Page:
36. It is the submission of Mr MacDonald that the criteria which the judge should have applied to his clients' application for an injunction are those set out in the decision of the House of Lords in American Cyanamid Co v. Ethicon Ltd [1975] AC 396; and that, had he done so, he would, as he did, have made the injunction. In my view, however, the application, albeit able to be made to the county court as much as to the Administrative Court, represented a challenge of a public law character to the proposed exercise of Coventry's powers and thus that its determination should allow for that important feature. Doubt as to the full application of the criteria in American Cyanamid to public law proceedings was swiftly raised by Lord Denning MR in Smith v. Inner London Education Authority [1978] 1 All ER 411 at 418e. And in R v. MAFF ex p Monsanto [1999] QB 1161 the Divisional Court of the Queen's Bench Division stated at 1172F:

"In our judgment, although American Cyanamid principles are to be applied in the present case, this must be in the context of the public law questions to which the judicial review proceedings give rise. Such proceedings are, generally speaking, intended to provide swift relief against abuse of executive power."

37. Perhaps the nature of public law proceedings is too varied to have permitted any authoritative reformulation of the principles applicable to them. At all events I consider that, in determining whether to make the injunction, the judge should have posed to himself, and have sought to answer, an initial question as follows:

(a) Is there a real prospect that the foster parents will establish that Coventry's decision to remove the children from them notwithstanding that they now wish to adopt them is, by reference to public law principles, irrational, disproportionate or otherwise unlawful or is otherwise in breach of their rights, or those of the adopters or, in this context overarchingly, of those of the children, under Article 8 of the ECHR?

If the judge's answer to question (a) had been negative, he should have refused to grant the injunction. But if, and only if, his answer to the question had been affirmative, he should have proceeded to address further questions which, without even purporting to be prescriptive, I suggest might have run along the following lines:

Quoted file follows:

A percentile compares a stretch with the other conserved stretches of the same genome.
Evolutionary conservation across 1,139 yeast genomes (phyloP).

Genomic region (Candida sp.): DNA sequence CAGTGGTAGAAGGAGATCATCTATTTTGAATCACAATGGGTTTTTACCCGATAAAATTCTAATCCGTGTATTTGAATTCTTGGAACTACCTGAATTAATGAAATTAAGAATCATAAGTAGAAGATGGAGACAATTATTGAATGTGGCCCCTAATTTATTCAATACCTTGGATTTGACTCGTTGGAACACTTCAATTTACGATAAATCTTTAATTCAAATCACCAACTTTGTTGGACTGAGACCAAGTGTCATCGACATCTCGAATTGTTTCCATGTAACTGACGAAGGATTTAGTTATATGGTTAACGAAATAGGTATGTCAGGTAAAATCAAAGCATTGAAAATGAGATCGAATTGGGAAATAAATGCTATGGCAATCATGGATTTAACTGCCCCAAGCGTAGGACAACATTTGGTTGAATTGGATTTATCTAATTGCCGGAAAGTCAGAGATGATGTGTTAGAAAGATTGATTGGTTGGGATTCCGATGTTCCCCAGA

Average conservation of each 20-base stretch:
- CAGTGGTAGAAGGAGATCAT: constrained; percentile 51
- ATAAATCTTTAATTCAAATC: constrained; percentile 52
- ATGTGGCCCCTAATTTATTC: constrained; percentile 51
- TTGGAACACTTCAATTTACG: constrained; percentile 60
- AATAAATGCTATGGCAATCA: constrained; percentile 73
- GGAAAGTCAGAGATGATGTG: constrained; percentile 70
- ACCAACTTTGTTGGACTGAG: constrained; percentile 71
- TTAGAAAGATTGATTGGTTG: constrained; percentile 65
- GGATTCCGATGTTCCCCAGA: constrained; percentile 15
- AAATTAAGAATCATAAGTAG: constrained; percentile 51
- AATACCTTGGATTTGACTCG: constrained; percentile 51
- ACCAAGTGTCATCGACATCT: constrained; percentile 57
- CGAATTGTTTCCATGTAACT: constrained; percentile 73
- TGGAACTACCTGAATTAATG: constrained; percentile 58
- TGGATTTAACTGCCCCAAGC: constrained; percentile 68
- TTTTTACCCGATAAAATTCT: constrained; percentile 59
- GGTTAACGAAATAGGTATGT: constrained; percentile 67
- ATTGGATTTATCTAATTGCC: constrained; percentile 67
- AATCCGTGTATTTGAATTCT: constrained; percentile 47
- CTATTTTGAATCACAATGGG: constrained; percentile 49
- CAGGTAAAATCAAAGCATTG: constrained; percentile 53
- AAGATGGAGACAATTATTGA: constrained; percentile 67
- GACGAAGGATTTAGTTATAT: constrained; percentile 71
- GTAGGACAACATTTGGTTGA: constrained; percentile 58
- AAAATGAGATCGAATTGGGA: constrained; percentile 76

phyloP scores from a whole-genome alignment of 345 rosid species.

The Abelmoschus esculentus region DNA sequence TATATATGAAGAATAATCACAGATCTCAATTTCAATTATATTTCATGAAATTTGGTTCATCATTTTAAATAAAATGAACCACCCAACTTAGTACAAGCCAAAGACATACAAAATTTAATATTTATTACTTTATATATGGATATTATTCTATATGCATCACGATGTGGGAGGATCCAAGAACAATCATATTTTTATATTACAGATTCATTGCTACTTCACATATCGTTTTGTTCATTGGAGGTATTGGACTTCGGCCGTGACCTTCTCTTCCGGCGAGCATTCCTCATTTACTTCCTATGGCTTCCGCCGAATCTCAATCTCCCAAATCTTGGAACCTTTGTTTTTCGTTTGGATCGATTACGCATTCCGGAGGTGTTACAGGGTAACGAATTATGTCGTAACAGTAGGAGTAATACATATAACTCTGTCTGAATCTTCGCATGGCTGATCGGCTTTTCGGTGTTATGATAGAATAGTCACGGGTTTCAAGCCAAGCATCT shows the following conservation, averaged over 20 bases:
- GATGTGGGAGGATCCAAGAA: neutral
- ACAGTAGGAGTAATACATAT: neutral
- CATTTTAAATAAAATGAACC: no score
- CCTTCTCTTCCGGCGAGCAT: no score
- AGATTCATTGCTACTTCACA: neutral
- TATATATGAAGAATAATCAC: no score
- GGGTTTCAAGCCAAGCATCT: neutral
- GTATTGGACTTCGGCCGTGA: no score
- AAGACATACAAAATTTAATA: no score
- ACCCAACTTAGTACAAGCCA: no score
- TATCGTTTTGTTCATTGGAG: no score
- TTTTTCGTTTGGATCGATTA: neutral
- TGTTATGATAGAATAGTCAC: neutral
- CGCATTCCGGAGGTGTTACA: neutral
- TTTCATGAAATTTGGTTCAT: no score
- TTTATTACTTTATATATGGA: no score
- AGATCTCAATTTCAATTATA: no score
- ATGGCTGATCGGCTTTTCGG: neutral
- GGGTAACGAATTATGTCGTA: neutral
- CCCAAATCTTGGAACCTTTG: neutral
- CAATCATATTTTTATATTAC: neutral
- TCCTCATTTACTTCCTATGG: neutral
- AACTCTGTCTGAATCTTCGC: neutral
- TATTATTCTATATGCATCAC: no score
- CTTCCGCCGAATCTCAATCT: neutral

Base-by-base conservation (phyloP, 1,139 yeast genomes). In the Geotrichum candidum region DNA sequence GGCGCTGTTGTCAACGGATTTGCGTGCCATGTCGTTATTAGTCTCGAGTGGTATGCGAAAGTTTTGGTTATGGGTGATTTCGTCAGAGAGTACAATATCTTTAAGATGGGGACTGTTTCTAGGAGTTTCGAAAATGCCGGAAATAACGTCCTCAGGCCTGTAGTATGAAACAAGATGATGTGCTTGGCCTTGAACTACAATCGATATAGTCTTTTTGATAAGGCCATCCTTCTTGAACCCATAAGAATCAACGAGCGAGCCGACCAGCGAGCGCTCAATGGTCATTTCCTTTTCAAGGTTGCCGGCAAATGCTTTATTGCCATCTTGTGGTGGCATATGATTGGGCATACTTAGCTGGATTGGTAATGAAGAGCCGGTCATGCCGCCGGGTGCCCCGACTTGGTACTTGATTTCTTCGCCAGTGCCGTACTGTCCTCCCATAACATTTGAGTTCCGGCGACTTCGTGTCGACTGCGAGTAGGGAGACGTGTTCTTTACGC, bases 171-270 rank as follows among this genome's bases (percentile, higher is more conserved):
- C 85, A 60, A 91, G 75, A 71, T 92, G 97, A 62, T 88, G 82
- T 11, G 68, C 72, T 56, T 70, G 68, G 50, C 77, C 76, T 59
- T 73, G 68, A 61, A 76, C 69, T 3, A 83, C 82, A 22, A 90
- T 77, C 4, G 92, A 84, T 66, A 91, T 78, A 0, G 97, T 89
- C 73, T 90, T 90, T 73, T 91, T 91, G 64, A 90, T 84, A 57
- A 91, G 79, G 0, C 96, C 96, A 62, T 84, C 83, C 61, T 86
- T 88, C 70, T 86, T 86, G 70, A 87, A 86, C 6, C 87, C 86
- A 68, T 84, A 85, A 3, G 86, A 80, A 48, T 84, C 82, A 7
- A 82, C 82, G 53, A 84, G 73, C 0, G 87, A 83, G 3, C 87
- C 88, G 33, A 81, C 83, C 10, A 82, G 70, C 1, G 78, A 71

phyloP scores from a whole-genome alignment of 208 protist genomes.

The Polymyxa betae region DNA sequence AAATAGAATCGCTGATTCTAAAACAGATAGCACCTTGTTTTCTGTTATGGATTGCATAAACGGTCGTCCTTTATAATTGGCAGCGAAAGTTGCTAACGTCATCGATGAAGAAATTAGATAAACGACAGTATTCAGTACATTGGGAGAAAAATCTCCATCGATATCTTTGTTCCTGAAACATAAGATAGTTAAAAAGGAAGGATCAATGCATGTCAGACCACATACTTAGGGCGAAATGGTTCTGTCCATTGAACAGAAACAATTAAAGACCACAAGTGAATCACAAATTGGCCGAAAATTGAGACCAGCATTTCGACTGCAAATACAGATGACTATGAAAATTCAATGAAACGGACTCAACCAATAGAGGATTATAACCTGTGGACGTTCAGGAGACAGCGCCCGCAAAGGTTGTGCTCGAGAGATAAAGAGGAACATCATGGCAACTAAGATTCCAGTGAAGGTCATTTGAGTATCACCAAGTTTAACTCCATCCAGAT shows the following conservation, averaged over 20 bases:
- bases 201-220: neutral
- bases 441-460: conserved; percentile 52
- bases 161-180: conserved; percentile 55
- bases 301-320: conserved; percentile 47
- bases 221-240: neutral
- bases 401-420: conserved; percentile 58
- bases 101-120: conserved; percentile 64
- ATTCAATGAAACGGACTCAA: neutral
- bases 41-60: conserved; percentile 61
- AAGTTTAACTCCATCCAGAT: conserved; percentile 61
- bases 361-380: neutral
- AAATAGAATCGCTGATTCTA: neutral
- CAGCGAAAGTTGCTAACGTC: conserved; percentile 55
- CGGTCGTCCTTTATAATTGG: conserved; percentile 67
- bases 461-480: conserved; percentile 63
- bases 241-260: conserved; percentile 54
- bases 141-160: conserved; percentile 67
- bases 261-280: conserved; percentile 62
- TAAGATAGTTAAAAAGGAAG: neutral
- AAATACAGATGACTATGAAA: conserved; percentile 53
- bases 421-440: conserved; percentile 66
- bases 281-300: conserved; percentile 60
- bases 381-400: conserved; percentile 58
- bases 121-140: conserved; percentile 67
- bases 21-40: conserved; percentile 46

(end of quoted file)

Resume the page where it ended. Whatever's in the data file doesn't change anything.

(b) Have the foster parents brought the proceedings with reasonable   promptness and, if not, how does their delay affect whether an injunction would now serve the interests of the children?

(c) Although in form an application only for an interim injunction, might any injunction be likely to continue (or to be continued) for a substantial period of time and, if so, with what likely consequences?

(d) Might any injunction jeopardise the candidacy of the proposed adopters?

(e) But would the consequence of a refusal of an injunction be to disable the foster parents from applying to adopt the children?

(f) Is the status quo in the present case that the children are living with the foster parents or is it that they are virtually at the end of an agreed programme of removal into the home of the adopters and so would an injunction therefore more properly be regarded as preserving, or as disrupting, the status quo?

(g) Does the issue whether to grant the injunction affect any aspect of the welfare of the children not addressed by answers to the above questions?

38. The judge's answer to question (a) at [37] above should have been negative with the result that questions along the lines of (b) to (g) would not have arisen. The circumstances were that the preparations for the removal of the children into the home of the adopters had reached their penultimate stage and that, irrespective of the surrounding circumstances, the foster parents had for in excess of one year failed to put themselves forward as prospective adopters and indeed, even up to 21 February 2011, had continued actively to concur in the decision to remove the children. In such circumstances there was no real prospect that Coventry's decision to proceed with the removal notwithstanding their sudden notice of intention to adopt could be established to be irrational, disproportionate or otherwise unlawful at common law or in breach of any person's rights under Article 8.

39. So the judge should not have made the injunction.

H:      THE APPLICATION FOR REVOCATION OF THE PLACEMENT ORDERS
40. The application of the foster parents for revocation of the placement orders was the alternative peg on which they sought to hang their application for an injunction. It was swiftly realised that, by virtue of s.24(2)(a) of the Act of 2002, they needed leave to make the application for revocation and so their application was treated as being only for leave. In the event the judge did not use the application for leave as his peg for granting the injunction and he adjourned it until the hearing on 15 June 2011. The foster parents do not contend that he was wrong to do so. It is Coventry who wish, if permitted, to contend that the application for leave ought to have been dismissed rather than adjourned. At first sight this would seem to be a trivial distraction from the important issues already addressed and an inapt subject for appeal. But, distraction though it is, Coventry's main argument on this point, rejected by the judge, deserves our attention and indeed raises the subsidiary question.